‘Impulse alone does not make a work of art.' These are the words of one of Italy's most internationally renowned twentieth-century artists. Despite receiving many accolades from the international art world late in life, during much of his career, the artistic brilliance of Pietro Annigoni remained largely overlooked by his contemporaries.
Increasingly stirred by the innovative experimentation of the emerging Modernist and avant-garde movements, Italian and international art criticism failed to give much importance to Annigoni's unique vision and style. Although no one questioned his exceptional talent in the figurative arts, critics were divided: was his artwork passé or was it still relevant in the face of the dominant Modernist culture and informal arts? Because of the wide divergence of opinions, Annigoni would have to wait until the late twentieth century before receiving the deserved critical acclaim from the public.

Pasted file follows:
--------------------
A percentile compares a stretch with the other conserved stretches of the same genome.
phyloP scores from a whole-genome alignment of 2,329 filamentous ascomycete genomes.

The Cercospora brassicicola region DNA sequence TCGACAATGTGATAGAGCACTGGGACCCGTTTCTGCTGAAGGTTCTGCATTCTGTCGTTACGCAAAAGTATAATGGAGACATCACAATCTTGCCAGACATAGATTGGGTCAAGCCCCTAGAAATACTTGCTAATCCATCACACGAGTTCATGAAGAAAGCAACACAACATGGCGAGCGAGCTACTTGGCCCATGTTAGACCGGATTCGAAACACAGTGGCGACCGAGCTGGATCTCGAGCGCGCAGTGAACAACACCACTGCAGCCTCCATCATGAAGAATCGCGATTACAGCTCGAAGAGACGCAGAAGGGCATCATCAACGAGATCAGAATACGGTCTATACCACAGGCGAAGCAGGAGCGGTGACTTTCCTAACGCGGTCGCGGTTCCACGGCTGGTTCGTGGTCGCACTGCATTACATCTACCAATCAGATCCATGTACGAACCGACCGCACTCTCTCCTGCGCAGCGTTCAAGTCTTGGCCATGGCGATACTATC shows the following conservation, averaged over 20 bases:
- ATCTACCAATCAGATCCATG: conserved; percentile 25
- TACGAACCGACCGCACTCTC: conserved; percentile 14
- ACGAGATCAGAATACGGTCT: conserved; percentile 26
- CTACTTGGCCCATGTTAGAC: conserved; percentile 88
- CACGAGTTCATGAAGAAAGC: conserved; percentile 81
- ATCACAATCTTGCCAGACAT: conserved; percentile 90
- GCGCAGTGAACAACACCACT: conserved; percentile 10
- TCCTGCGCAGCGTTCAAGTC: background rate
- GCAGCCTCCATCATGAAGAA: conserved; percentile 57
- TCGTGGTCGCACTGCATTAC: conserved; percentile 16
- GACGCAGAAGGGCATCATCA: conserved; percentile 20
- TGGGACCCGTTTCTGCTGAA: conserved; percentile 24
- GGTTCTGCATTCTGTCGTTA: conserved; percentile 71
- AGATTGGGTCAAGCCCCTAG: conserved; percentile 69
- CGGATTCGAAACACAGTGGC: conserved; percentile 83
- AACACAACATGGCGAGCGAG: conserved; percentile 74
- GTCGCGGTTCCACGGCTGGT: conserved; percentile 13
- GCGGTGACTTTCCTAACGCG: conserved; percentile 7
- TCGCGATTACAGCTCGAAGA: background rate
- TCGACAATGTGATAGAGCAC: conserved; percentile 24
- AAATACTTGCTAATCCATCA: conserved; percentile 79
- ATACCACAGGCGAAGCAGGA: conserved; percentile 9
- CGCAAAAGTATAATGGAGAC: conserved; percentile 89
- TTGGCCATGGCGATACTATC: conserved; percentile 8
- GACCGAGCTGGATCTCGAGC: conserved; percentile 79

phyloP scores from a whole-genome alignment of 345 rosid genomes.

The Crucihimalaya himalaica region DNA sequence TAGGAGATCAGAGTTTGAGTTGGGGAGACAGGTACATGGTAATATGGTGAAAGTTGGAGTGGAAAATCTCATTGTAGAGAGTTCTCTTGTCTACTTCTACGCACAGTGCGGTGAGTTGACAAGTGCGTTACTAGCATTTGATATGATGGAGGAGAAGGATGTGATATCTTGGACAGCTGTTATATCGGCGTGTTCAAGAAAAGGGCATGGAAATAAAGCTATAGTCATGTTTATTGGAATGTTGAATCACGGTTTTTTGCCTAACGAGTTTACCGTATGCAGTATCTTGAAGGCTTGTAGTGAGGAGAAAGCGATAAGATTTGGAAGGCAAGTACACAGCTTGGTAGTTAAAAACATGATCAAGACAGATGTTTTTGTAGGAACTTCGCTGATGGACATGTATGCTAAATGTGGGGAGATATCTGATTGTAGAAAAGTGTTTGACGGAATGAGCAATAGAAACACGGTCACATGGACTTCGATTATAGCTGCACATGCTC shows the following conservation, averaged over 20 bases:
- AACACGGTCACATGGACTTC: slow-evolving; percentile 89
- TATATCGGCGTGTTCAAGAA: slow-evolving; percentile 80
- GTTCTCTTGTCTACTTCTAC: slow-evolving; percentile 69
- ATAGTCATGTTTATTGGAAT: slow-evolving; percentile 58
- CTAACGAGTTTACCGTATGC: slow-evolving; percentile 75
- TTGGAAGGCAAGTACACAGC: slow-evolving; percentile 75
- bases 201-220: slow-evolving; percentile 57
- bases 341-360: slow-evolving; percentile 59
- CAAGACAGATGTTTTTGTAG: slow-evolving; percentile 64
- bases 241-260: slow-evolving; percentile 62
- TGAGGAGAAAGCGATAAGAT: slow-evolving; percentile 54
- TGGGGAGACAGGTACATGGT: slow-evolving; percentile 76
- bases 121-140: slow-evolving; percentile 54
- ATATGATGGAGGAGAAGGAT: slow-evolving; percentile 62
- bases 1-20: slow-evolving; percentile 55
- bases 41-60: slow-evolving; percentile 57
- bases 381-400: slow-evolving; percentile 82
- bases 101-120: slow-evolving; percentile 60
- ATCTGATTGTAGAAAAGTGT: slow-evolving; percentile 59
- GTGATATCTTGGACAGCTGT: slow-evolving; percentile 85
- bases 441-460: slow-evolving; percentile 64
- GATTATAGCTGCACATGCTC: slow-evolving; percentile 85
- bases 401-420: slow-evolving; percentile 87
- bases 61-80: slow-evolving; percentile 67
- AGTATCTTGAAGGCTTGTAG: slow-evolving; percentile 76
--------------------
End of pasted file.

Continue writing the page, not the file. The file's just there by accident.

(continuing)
Born in Milan on June 7, 1910, Annigoni moved to Florence with his family in 1925, where he attended the Scuole Pie Fiorentine on via Cavour. He displayed considerable talent at a young age, and in 1927, he was admitted to the Academy of Fine Arts in Florence. There, he received training from some of the most acclaimed artists of the time, such as painter Felice Carena, sculptor Giuseppe Graziosi, and engraver Celestino Celestini.
In 1930, he participated in his first public exhibit in Florence, as part of a group of other painters, and in 1932 he held his first individual show, at Florence's Palazzo Ferroni. His artworks were very well received and earned him not only the prestigious Trentacoste award, but also the recognition of his contemporaries, like that of fellow painter Giorgio De Chirico, a lifelong admirer of Annigoni's work.
In these years, he traveled extensively throughout Italy and northern Europe. A solitary, alienated figure, Annigoni was very much disengaged from the dominant culture. However, during his travels he discovered he was not alone in rejecting the modernist ideals of the time, and he developed friendships with other artists who, like him, sought to defend the merits and importance of Realism.